The loophole that means Ofsted is not required to inspect multi-academy trusts "risks creating new education authorities that are not accountable" to teachers, pupils or parents, an MP has warned.
Former teacher and current Commons Education Select Committee member Jonathan Gullis has put forward a bill to enable the watchdog to inspect the boards of MATs but it is unlikely to become law because of a lack of parliamentary time, it has been suggested.
It has been backed by committee chairman Robert Halfon, Labour shadow education minister Emma Hardy and leading Liberal Democrat and the party's former education spokesperson Layla Moran.
Amanda Spielman: Ban on multi-academy trust inspection 'constrains Ofsted'
Currently, Ofsted does not have the power to inspect MATs but has been doing summary evaluations of their work through a batch of inspections of schools in the same trust.
Mr Gullis said that individual academies were inspected by Ofsted, as well as children’s social services, adding “so why aren’t multi-academy trusts inspected, too?”.
'Why doesn't Ofsted inspect multi-academy trusts?'
He said: “I worry that this loophole risks creating a new group of educational authorities that are unaccountable to teachers, parents and pupils.”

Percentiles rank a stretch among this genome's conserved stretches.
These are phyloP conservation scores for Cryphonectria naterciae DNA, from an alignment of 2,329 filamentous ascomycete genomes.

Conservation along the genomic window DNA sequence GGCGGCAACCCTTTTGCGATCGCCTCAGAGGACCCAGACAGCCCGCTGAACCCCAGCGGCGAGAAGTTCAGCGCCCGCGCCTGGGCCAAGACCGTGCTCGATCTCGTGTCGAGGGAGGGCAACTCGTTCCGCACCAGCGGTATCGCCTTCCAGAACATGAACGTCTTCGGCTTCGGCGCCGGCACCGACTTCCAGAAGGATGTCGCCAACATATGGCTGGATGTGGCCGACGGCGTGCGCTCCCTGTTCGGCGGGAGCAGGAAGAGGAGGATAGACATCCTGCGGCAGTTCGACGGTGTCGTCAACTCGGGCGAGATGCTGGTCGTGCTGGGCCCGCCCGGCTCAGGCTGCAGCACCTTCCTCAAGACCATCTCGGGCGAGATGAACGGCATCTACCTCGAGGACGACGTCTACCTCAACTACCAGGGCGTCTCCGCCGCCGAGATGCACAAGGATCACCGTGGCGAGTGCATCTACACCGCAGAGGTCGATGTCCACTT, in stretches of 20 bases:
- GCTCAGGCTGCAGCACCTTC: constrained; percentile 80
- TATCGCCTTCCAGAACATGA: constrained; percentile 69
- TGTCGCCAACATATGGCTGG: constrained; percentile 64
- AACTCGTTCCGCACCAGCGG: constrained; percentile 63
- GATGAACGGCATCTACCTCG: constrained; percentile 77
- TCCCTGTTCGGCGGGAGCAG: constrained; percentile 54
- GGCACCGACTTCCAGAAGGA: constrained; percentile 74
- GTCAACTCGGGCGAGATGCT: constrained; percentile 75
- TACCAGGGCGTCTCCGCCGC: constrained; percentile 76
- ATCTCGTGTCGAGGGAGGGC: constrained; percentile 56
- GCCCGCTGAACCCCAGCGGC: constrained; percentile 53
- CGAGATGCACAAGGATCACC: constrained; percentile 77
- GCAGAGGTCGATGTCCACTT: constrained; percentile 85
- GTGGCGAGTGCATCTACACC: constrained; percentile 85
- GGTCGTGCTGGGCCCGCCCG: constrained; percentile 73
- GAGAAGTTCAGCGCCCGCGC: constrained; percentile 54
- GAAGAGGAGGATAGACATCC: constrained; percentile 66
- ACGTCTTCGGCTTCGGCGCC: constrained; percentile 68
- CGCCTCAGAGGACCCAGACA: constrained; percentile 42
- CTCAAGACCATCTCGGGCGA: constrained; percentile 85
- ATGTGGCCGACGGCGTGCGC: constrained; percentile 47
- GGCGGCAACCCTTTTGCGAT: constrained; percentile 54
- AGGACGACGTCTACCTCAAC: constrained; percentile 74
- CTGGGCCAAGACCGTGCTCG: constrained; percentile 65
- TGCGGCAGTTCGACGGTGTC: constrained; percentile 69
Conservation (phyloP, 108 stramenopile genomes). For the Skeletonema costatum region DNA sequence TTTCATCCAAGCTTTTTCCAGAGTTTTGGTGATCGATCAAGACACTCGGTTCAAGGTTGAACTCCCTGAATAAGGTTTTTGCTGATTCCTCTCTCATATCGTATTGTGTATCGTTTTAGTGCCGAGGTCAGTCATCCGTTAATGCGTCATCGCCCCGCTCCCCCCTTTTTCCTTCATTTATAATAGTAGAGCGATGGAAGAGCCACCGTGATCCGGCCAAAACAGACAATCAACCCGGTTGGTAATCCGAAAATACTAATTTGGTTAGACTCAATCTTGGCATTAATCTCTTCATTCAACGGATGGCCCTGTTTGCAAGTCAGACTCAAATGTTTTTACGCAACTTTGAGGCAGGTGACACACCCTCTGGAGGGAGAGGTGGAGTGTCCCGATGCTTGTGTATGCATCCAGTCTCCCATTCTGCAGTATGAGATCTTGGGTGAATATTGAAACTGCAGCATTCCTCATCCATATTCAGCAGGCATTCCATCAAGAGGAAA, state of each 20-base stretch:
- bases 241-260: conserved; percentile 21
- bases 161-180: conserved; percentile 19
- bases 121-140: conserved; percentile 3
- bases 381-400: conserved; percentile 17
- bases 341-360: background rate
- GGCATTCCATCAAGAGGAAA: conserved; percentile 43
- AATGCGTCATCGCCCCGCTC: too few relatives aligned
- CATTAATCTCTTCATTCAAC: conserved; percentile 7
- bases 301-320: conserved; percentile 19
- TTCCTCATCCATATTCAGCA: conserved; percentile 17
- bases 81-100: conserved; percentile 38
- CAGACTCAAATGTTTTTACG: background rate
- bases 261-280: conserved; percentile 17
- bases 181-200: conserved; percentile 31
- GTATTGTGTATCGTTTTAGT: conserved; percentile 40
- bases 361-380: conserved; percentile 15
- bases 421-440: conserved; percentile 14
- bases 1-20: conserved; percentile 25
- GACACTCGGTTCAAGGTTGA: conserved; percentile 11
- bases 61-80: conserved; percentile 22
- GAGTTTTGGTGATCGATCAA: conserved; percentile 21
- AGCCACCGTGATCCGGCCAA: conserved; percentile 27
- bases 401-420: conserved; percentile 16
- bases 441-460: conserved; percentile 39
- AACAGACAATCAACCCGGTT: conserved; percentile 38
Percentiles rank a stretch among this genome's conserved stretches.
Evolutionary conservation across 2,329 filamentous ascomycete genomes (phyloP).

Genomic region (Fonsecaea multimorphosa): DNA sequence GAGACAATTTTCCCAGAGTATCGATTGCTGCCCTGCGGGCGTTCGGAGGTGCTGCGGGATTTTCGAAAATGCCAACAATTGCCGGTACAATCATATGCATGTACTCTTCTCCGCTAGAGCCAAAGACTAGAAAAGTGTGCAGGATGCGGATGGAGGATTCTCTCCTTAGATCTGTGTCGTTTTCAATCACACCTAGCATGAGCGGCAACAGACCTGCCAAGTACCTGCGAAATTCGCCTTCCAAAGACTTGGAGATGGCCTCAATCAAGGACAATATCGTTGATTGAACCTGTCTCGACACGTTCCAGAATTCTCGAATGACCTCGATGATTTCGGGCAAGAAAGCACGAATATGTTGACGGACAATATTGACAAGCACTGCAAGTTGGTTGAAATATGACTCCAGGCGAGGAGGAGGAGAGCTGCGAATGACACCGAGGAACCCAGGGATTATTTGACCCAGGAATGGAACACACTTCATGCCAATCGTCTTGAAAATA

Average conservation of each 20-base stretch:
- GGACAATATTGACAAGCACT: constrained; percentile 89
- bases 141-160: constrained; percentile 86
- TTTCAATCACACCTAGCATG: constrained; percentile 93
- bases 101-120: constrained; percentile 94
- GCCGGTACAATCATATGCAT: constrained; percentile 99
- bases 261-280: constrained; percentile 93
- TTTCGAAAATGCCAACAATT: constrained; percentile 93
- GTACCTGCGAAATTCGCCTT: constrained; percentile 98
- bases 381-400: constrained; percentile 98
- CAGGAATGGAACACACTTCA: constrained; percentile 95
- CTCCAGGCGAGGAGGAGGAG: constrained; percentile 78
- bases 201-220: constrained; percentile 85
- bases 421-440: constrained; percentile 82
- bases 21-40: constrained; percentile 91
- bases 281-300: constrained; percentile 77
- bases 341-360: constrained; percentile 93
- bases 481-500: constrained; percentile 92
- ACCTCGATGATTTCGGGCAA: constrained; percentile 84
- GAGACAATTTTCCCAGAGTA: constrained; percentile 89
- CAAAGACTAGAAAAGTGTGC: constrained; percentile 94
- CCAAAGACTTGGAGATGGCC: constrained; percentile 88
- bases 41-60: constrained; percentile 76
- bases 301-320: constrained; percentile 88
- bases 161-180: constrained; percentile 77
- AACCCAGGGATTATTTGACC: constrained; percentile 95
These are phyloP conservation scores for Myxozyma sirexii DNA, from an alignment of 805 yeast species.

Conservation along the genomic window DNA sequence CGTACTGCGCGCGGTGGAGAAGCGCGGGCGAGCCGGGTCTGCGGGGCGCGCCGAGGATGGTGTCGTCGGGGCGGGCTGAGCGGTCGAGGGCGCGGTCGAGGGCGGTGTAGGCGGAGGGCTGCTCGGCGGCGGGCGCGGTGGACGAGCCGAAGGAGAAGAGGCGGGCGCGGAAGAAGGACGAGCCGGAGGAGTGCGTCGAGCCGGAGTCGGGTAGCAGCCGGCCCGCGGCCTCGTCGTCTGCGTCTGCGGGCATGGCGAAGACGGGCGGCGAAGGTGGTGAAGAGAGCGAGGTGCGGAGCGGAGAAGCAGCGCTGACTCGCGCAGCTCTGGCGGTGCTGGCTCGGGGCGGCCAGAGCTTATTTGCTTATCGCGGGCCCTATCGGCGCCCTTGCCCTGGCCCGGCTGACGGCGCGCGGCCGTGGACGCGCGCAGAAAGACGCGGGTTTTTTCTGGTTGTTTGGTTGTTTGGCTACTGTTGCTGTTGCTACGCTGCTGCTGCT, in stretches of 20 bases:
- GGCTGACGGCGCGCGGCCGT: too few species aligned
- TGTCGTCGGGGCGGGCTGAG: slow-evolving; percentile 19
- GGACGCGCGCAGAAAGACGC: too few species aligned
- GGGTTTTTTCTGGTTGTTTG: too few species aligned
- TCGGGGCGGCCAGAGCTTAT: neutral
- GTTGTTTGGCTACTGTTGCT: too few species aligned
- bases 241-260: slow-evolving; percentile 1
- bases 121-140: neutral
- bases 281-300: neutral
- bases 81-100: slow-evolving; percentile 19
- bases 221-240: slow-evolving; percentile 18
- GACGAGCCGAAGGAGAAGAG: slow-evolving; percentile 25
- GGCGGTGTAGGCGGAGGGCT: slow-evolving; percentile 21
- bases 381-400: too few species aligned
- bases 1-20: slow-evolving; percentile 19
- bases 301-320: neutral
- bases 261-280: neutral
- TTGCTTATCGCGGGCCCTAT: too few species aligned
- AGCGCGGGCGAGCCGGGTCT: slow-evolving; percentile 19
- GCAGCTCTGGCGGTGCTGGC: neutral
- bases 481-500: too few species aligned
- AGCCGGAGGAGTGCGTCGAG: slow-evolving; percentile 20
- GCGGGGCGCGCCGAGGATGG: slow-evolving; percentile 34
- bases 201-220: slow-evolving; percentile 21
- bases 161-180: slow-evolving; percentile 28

Mr Gullis added: “To have a fair and consistent system, MATs and their leadership need to be accountable in the same way that teachers are.”
Parents and teachers, he said, “must have confidence in the leadership of academy trusts”.
He referenced past multi-academy trust scandals and the issue of high pay among some MAT chief executives.
He said: “Over the years various scandals have appeared in the papers – trusts paying for the lease of a new Jaguar for their chief executive. Trusts paying thousands for first-class travel and high-class hotel rooms, and even trusts paying transatlantic flights."
Mr Gullis added: “I’m a big supporter of the drive for academisation and I hope that all schools will become academies. I’m not against trusts expanding, but where they are encouraged to do so it must be for the right reasons.”
He went on: “There must be fairness, transparency and accountability because, as it stands, there is glaring inconsistency.”
His bill would amend Section 5 of the Education Act 2005 so that Ofsted may inspect the governing bodies of multi-academy trusts.
Mr Gullis said: “This is not about creating another layer of bureaucracy or more hoops for teachers to jump through. My bill is about adding accountability for the trustees of MATs and, in my mind, there should be no extra work for teachers.”
Bringing MATs under the Ofsted inspection regime “would ensure that they are playing their full role”, he said.
His Multi-Academy Trusts (Ofsted Inspection) Bill was listed for a second reading on 28 January next year, but is unlikely to become law due to limited time to address it in Parliament.